In his late teens Doraisamy fled his home, unable to bear the constant torments that he had to suffer on a daily basis from his family and neighbours. He took a train to Delhi, where he found himself in a world completely different from his little Tamil village. There he met a group of hijras, who took him under their wing. He began living as a member of the hijra household, observing the various rituals and customs specific to the hijra community—which the book describes in intricate detail. Finally, the head or guru of the hijra household agreed to initiate him into the community—or, in other words, to make him her chela or disciple—by allowing him to have his male sexual organs removed. There are two ways to do this: either by doctor who does a surgical excision in a hospital or by a hijra dai using a primitive and painful method. The latter is dangerous, and can even sometimes be fatal, but men who become hijras in this manner are accorded greater respect in the hijra community. Doraisamy chose the former. The operation was short and swift, but still excruciatingly painful, and within two hours Doraisamy was transformed into the ‘woman’ he always wanted to be—or, to be more precise, the ‘woman’ he always felt, and even knew, he was. Christened Revathi by her guru, she now became a full-fledged member of the hijra community, no longer just a kothi, an effeminate male.

Revathi had hoped that once she turned into a ‘woman’, or a hijra, she would at last be at peace with herself. But, she soon discovered, life as a hijra was tough, even cruel. She describes in painful detail the sordid life in her guru’s home, the constant quarrels with her gurubais, fellow hijra disciples of her guru, who are sexually and economically exploited by the latter, the threats and violence from men in the streets, the abuses she had to constantly suffer from strangers for being a hijra, a veritable outcast, the desperate poverty that most hijras have to face because no one is willing to employ them. She took to doing badai-work, singing and dancing at people’s homes on the occasion of a birth or a marriage, a custom, now rapidly dying out, that accorded a measure of respect to hijras in traditional Indian society. But what she earned from this work was meagre, hardly sufficient to make her ends meet. Thereupon, she joined a group of fellow hijras to go from shop to shop asking for money and food, but there she had to contend with relentless harassment and a relentless barrage of insults.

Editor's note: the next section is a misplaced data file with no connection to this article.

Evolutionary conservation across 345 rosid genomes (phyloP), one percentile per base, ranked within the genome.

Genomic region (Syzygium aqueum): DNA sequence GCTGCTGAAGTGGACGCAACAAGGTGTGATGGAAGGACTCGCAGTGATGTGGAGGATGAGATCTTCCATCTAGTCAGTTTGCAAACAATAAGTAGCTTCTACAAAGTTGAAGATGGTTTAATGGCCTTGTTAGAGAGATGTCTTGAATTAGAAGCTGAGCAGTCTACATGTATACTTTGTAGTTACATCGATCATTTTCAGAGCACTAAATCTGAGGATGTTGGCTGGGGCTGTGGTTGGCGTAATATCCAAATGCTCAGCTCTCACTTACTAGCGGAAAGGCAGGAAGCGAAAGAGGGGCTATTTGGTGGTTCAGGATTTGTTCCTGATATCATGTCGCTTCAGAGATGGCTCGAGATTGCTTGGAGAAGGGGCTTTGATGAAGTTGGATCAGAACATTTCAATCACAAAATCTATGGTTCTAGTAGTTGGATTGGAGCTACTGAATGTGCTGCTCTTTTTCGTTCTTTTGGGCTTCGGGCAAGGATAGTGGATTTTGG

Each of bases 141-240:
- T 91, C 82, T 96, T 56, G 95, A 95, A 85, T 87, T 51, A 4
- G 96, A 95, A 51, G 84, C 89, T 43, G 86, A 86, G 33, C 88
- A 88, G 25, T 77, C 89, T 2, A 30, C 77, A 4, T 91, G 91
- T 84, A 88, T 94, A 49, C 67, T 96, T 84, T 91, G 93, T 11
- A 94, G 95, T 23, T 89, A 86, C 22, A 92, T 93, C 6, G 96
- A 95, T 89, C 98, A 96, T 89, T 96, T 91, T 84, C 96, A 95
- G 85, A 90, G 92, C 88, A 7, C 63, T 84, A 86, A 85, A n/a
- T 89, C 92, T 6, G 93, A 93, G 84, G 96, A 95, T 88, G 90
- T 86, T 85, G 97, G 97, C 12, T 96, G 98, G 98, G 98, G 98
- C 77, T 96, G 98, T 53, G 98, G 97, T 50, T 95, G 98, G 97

Meanwhile, she discovered her sexual desires—as a ‘woman’—but soon realized that although she pined for a normal ‘life’ as a married ‘woman’, no man would ever take her as his wife. Finally, she was forced, like many other hijras, to take to sex-work to survive and also in the hope of finally finding the love of a man. She shifted to Mumbai, where she took up with a hijra household, becoming the chela of a hijra guru who headed a team of sex-workers, both women as well as hijras.